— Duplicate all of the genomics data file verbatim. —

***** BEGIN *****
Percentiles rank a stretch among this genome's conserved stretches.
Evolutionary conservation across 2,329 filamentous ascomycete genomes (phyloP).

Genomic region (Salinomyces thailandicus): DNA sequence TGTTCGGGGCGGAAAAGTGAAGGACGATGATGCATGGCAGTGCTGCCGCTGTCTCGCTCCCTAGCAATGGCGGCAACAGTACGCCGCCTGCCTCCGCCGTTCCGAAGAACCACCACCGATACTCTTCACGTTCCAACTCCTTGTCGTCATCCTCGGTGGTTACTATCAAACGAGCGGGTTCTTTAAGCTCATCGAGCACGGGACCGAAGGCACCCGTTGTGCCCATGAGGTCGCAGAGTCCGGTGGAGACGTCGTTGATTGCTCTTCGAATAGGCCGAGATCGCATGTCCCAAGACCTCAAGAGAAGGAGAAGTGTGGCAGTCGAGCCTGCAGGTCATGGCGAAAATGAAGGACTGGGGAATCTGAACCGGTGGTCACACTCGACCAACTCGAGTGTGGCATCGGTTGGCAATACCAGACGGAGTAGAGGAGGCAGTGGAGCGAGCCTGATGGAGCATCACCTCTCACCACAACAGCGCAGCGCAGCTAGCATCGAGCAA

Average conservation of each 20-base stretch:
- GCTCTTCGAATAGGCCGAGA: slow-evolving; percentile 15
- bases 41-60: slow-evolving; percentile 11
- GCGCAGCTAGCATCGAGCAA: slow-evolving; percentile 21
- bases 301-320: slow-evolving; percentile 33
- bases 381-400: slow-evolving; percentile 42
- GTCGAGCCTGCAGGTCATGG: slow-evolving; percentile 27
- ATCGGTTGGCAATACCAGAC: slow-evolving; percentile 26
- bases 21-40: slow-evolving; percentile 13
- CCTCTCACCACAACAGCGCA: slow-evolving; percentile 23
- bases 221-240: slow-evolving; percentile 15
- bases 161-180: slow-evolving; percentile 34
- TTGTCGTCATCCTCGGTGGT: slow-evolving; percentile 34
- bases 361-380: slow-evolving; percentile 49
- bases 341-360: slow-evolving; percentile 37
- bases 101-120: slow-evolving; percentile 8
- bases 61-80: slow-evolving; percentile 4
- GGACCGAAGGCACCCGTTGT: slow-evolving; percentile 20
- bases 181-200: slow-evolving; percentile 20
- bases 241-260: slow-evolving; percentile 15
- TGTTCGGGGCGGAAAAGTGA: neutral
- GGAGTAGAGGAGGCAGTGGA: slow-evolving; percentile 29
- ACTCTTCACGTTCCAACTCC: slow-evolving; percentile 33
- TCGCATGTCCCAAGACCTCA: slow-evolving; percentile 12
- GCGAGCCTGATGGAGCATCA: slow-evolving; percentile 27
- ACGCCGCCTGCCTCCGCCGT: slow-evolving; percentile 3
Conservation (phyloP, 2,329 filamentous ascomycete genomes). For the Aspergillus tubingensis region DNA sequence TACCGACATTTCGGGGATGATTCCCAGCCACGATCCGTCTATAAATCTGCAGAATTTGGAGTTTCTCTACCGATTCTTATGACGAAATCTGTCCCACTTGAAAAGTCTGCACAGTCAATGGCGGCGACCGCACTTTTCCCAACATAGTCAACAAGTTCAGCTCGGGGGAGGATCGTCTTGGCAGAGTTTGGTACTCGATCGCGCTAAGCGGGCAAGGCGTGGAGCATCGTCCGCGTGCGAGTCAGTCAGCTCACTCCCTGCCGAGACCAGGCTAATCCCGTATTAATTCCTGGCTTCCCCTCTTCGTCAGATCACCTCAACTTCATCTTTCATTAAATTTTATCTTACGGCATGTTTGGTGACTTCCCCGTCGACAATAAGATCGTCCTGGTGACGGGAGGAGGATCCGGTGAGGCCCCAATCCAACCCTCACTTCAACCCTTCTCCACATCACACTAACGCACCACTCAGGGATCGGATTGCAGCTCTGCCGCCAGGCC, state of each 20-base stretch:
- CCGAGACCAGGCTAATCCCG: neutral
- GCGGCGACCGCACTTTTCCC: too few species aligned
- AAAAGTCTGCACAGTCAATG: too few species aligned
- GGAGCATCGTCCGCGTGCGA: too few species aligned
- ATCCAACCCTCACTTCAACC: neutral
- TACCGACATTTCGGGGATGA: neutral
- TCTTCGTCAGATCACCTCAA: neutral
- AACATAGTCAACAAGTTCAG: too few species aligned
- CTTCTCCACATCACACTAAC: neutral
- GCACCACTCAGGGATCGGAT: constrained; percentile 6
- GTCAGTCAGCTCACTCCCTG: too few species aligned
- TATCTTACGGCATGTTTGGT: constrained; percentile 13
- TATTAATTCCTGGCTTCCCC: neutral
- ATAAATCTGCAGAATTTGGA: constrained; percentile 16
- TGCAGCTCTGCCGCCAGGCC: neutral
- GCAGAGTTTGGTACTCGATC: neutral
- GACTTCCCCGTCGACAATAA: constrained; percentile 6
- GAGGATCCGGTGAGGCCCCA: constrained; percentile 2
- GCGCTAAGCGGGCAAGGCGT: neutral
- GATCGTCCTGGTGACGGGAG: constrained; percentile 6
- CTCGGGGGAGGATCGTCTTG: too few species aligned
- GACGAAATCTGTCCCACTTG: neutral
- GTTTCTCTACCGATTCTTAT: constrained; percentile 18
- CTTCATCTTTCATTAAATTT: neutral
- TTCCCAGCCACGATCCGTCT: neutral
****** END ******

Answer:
Percentiles rank a stretch among this genome's conserved stretches.
Evolutionary conservation across 2,329 filamentous ascomycete genomes (phyloP).

Genomic region (Salinomyces thailandicus): DNA sequence TGTTCGGGGCGGAAAAGTGAAGGACGATGATGCATGGCAGTGCTGCCGCTGTCTCGCTCCCTAGCAATGGCGGCAACAGTACGCCGCCTGCCTCCGCCGTTCCGAAGAACCACCACCGATACTCTTCACGTTCCAACTCCTTGTCGTCATCCTCGGTGGTTACTATCAAACGAGCGGGTTCTTTAAGCTCATCGAGCACGGGACCGAAGGCACCCGTTGTGCCCATGAGGTCGCAGAGTCCGGTGGAGACGTCGTTGATTGCTCTTCGAATAGGCCGAGATCGCATGTCCCAAGACCTCAAGAGAAGGAGAAGTGTGGCAGTCGAGCCTGCAGGTCATGGCGAAAATGAAGGACTGGGGAATCTGAACCGGTGGTCACACTCGACCAACTCGAGTGTGGCATCGGTTGGCAATACCAGACGGAGTAGAGGAGGCAGTGGAGCGAGCCTGATGGAGCATCACCTCTCACCACAACAGCGCAGCGCAGCTAGCATCGAGCAA

Average conservation of each 20-base stretch:
- GCTCTTCGAATAGGCCGAGA: slow-evolving; percentile 15
- bases 41-60: slow-evolving; percentile 11
- GCGCAGCTAGCATCGAGCAA: slow-evolving; percentile 21
- bases 301-320: slow-evolving; percentile 33
- bases 381-400: slow-evolving; percentile 42
- GTCGAGCCTGCAGGTCATGG: slow-evolving; percentile 27
- ATCGGTTGGCAATACCAGAC: slow-evolving; percentile 26
- bases 21-40: slow-evolving; percentile 13
- CCTCTCACCACAACAGCGCA: slow-evolving; percentile 23
- bases 221-240: slow-evolving; percentile 15
- bases 161-180: slow-evolving; percentile 34
- TTGTCGTCATCCTCGGTGGT: slow-evolving; percentile 34
- bases 361-380: slow-evolving; percentile 49
- bases 341-360: slow-evolving; percentile 37
- bases 101-120: slow-evolving; percentile 8
- bases 61-80: slow-evolving; percentile 4
- GGACCGAAGGCACCCGTTGT: slow-evolving; percentile 20
- bases 181-200: slow-evolving; percentile 20
- bases 241-260: slow-evolving; percentile 15
- TGTTCGGGGCGGAAAAGTGA: neutral
- GGAGTAGAGGAGGCAGTGGA: slow-evolving; percentile 29
- ACTCTTCACGTTCCAACTCC: slow-evolving; percentile 33
- TCGCATGTCCCAAGACCTCA: slow-evolving; percentile 12
- GCGAGCCTGATGGAGCATCA: slow-evolving; percentile 27
- ACGCCGCCTGCCTCCGCCGT: slow-evolving; percentile 3
Conservation (phyloP, 2,329 filamentous ascomycete genomes). For the Aspergillus tubingensis region DNA sequence TACCGACATTTCGGGGATGATTCCCAGCCACGATCCGTCTATAAATCTGCAGAATTTGGAGTTTCTCTACCGATTCTTATGACGAAATCTGTCCCACTTGAAAAGTCTGCACAGTCAATGGCGGCGACCGCACTTTTCCCAACATAGTCAACAAGTTCAGCTCGGGGGAGGATCGTCTTGGCAGAGTTTGGTACTCGATCGCGCTAAGCGGGCAAGGCGTGGAGCATCGTCCGCGTGCGAGTCAGTCAGCTCACTCCCTGCCGAGACCAGGCTAATCCCGTATTAATTCCTGGCTTCCCCTCTTCGTCAGATCACCTCAACTTCATCTTTCATTAAATTTTATCTTACGGCATGTTTGGTGACTTCCCCGTCGACAATAAGATCGTCCTGGTGACGGGAGGAGGATCCGGTGAGGCCCCAATCCAACCCTCACTTCAACCCTTCTCCACATCACACTAACGCACCACTCAGGGATCGGATTGCAGCTCTGCCGCCAGGCC, state of each 20-base stretch:
- CCGAGACCAGGCTAATCCCG: neutral
- GCGGCGACCGCACTTTTCCC: too few species aligned
- AAAAGTCTGCACAGTCAATG: too few species aligned
- GGAGCATCGTCCGCGTGCGA: too few species aligned
- ATCCAACCCTCACTTCAACC: neutral
- TACCGACATTTCGGGGATGA: neutral
- TCTTCGTCAGATCACCTCAA: neutral
- AACATAGTCAACAAGTTCAG: too few species aligned
- CTTCTCCACATCACACTAAC: neutral
- GCACCACTCAGGGATCGGAT: constrained; percentile 6
- GTCAGTCAGCTCACTCCCTG: too few species aligned
- TATCTTACGGCATGTTTGGT: constrained; percentile 13
- TATTAATTCCTGGCTTCCCC: neutral
- ATAAATCTGCAGAATTTGGA: constrained; percentile 16
- TGCAGCTCTGCCGCCAGGCC: neutral
- GCAGAGTTTGGTACTCGATC: neutral
- GACTTCCCCGTCGACAATAA: constrained; percentile 6
- GAGGATCCGGTGAGGCCCCA: constrained; percentile 2
- GCGCTAAGCGGGCAAGGCGT: neutral
- GATCGTCCTGGTGACGGGAG: constrained; percentile 6
- CTCGGGGGAGGATCGTCTTG: too few species aligned
- GACGAAATCTGTCCCACTTG: neutral
- GTTTCTCTACCGATTCTTAT: constrained; percentile 18
- CTTCATCTTTCATTAAATTT: neutral
- TTCCCAGCCACGATCCGTCT: neutral